Cosmos Legacy Fuels Need For Soccer Bowl Success, Says Stover

Written by Ian Thomson

The New York Cosmos travel to Atlanta this weekend for their first appearance in the North American Soccer League’s “Soccer Bowl” championship game in 31 years.

Much has changed since former Italian national team striker Giorgio Chinaglia’s game-winner against the Seattle Sounders sealed the Cosmos’ last coronation in 1982. The club and the NASL have only recently resurfaced after mounting debts and fading spectator interest prompted their spectacular demise in the mid-1980s.

Soccer_Bowl_'82_logoA stellar cast of world-class talent such as Pele, Franz Beckenbauer, Carlos Alberto, and Johan Neeskens symbolized the previous incarnation of the Cosmos. Crowds of over 70,000 occasionally filled Giants Stadium as the glittering New York franchise accumulated four NASL titles between 1977 and 1982 to add to its first triumph in 1972.

Today’s North American Soccer League is a humble eight-team organization serving as the continent’s second division after Major League Soccer. In turn, the Cosmos are a modest first-year start-up trying to build a new fan base. Yet the legacy of yesteryear still saddles the club with a necessity for success.

“We feel more pressure than most teams playing their first season,” the Cosmos’ chief operating officer Erik Stover told The Soccer Observer in a telephone interview.

“Plus the New York market is difficult. You have to win or you’re irrelevant.”

The Atlanta Silverbacks stand between the Cosmos and an instant return to the winners’ circle. Atlanta won the spring portion of the NASL’s split season in July, earning it the right to host the Soccer Bowl at its 5,000-seat Atlanta Silverbacks Park. Temporary seating will raise the capacity to 7,153 for Saturday’s championship decider.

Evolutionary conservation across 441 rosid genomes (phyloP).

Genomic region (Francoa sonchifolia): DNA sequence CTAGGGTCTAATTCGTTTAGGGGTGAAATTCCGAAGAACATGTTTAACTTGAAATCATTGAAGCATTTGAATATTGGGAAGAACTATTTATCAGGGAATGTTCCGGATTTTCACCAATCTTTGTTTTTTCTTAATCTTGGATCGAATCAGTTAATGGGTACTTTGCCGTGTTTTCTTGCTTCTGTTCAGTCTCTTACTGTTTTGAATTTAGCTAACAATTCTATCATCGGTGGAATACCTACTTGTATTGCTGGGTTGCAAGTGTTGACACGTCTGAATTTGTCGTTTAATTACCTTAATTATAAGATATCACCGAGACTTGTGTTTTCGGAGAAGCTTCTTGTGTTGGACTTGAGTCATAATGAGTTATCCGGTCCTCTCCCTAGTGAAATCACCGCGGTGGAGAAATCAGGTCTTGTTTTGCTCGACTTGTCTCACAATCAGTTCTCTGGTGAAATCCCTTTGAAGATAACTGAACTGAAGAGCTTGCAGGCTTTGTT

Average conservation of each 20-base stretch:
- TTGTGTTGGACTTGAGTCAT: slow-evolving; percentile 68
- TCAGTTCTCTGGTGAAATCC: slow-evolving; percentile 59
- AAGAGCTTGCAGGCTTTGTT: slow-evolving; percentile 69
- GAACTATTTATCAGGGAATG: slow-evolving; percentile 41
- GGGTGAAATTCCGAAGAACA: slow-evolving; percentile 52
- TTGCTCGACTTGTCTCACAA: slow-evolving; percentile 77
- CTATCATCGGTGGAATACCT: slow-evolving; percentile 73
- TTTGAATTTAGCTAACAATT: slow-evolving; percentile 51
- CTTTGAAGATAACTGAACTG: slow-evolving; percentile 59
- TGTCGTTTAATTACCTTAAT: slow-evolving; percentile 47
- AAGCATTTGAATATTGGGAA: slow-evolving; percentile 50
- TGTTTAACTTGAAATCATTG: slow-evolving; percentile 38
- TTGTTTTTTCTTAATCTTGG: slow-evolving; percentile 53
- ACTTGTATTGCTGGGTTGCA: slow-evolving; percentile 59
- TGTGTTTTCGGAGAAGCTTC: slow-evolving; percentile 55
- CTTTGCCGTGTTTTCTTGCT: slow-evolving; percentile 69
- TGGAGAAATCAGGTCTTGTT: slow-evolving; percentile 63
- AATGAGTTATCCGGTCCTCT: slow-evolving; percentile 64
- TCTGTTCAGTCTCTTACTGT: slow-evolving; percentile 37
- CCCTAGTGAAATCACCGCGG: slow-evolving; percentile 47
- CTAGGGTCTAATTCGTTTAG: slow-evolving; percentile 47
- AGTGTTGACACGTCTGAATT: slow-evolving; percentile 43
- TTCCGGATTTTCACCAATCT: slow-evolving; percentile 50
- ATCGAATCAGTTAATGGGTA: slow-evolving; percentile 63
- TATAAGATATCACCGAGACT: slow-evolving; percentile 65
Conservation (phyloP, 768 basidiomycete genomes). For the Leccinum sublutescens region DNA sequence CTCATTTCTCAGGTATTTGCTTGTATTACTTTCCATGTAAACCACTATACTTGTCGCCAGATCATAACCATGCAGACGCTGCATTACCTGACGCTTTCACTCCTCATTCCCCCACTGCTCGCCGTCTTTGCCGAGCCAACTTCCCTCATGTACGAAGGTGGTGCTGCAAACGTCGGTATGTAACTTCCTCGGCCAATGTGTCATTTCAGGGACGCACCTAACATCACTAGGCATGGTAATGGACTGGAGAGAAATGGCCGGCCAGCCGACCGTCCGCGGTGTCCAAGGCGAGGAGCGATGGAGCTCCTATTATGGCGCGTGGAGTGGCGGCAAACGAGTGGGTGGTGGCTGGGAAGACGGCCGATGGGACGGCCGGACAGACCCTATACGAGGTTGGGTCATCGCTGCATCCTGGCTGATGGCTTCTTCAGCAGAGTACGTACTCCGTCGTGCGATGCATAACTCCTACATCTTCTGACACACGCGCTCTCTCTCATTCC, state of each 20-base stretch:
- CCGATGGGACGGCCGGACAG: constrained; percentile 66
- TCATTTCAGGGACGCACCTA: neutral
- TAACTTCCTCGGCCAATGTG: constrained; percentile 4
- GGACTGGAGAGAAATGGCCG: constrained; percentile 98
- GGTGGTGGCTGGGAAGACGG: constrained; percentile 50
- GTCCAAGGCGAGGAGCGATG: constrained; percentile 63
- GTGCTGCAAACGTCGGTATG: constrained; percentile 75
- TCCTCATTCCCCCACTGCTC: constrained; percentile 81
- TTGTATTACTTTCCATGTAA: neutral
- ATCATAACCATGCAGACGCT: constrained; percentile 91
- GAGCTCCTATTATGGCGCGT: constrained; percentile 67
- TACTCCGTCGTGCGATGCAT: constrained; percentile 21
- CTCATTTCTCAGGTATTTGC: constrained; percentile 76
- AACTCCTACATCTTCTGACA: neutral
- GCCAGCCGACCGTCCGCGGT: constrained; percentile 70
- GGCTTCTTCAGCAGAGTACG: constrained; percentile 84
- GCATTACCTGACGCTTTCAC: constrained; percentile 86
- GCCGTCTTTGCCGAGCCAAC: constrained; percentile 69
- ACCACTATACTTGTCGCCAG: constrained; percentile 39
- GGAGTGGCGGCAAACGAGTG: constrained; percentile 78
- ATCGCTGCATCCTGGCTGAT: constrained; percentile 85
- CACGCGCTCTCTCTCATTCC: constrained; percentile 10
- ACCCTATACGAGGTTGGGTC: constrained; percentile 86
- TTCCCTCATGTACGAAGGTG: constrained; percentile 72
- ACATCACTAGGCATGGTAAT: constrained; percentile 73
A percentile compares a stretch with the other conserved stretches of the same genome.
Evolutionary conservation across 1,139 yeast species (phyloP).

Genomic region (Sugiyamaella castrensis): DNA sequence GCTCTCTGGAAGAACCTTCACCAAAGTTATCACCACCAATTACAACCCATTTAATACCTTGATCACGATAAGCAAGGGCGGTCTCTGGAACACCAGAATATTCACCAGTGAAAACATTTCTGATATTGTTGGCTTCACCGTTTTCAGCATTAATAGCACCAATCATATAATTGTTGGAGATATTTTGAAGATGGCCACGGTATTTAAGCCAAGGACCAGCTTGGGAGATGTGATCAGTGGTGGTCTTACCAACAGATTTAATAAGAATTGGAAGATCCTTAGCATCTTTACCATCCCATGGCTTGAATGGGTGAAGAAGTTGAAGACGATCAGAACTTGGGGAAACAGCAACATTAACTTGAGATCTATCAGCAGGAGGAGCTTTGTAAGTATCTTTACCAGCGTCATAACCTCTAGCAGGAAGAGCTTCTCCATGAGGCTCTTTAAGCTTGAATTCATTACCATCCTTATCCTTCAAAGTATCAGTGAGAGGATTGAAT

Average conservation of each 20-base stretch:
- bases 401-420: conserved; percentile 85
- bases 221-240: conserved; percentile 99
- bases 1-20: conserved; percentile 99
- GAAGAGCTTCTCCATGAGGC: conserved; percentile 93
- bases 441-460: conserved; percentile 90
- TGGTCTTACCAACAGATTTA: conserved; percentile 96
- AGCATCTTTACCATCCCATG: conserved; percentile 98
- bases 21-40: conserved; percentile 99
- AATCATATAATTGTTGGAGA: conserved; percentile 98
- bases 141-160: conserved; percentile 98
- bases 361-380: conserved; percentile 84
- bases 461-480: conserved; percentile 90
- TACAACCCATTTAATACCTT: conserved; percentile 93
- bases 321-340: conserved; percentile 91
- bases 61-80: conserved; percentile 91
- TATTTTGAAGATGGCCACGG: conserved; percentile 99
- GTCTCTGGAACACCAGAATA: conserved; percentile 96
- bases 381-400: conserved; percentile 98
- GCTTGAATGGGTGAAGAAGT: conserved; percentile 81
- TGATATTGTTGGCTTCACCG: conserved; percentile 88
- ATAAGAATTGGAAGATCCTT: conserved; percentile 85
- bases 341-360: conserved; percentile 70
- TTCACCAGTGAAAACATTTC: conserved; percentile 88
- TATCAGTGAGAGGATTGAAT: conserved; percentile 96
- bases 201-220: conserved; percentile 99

New York joined the league in August in a move that sparked criticism from some American soccer fans fearing that the Cosmos could become the overall NASL champions despite missing half of the season. On the flip side, the late start gave the Cosmos one chance to qualify for the Soccer Bowl.

Saudi Arabian promoter Sela Sport has provided the financial backing for the Cosmos comeback. Emirates Airlines signed up as the team’s inaugural shirt sponsor and the Cosmos have submitted proposals to New York’s Empire State Development Corporation to build a $400 million stadium next to the city’s Belmont Park racetrack in Queens.

Apprehension that the Cosmos’ monetary muscle could destroy the NASL’s competitiveness and trigger fatal overspending by rival clubs, as occurred in the 1980s, has also nagged at soccer fans. Those concerns heightened as the Cosmos embarked on an 11-game unbeaten run to finish the fall season with an 8-point lead.

“We have a modest playing budget in line with most of the NASL teams,” Stover said. “We’re not trying to overspend and run away with it. We need to grow in a sensible way.

“There were a lot of very close matches where we were able to pull out a win. Those extra points have been the difference.”

Former Villarreal midfielder Marcos Senna is a rare recognizable name on the current Cosmos squad. The 37-year-old was part of the Spain team that lifted the UEFA Euro 2008 crown. Senna’s vast experience and continuing influence has been a major contributor to the Cosmos’ rapid progress on the field.

Pele appeared at the team’s temporary home at Hofstra University, 30 miles east of midtown Manhattan, to salute a sold-out crowd approaching 12,000 before the Cosmos’ first game in August. Attendances have since tailed off to an average of fewer than 7,000 as the club’s focus switches to the present rather than the glamour and excess of the legendary Brazilian’s era.

“Our two big goals this year were to be successful on the field and to have good attendances,” Stover said. “I think we’ve proven that.

“We’re on a journey here. This is not about a reunion party. It’s about taking this club back to the top.

“That means building a new stadium, developing a first-rate academy system, playing the best possible soccer that we can and competing for championships.

“As far as the first step goes, we couldn’t have asked for anything more.”

Two Cosmos Girls with the 1977 NASL Soccer Bowl trophy (Photo: Ian Thomson)
Two Cosmos Girls with the 1977 NASL Soccer Bowl trophy (Photo: Ian Thomson)

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Sept. 7, 2013 — SLIDESHOW: New York Cosmos 1 Atlanta Silverbacks 1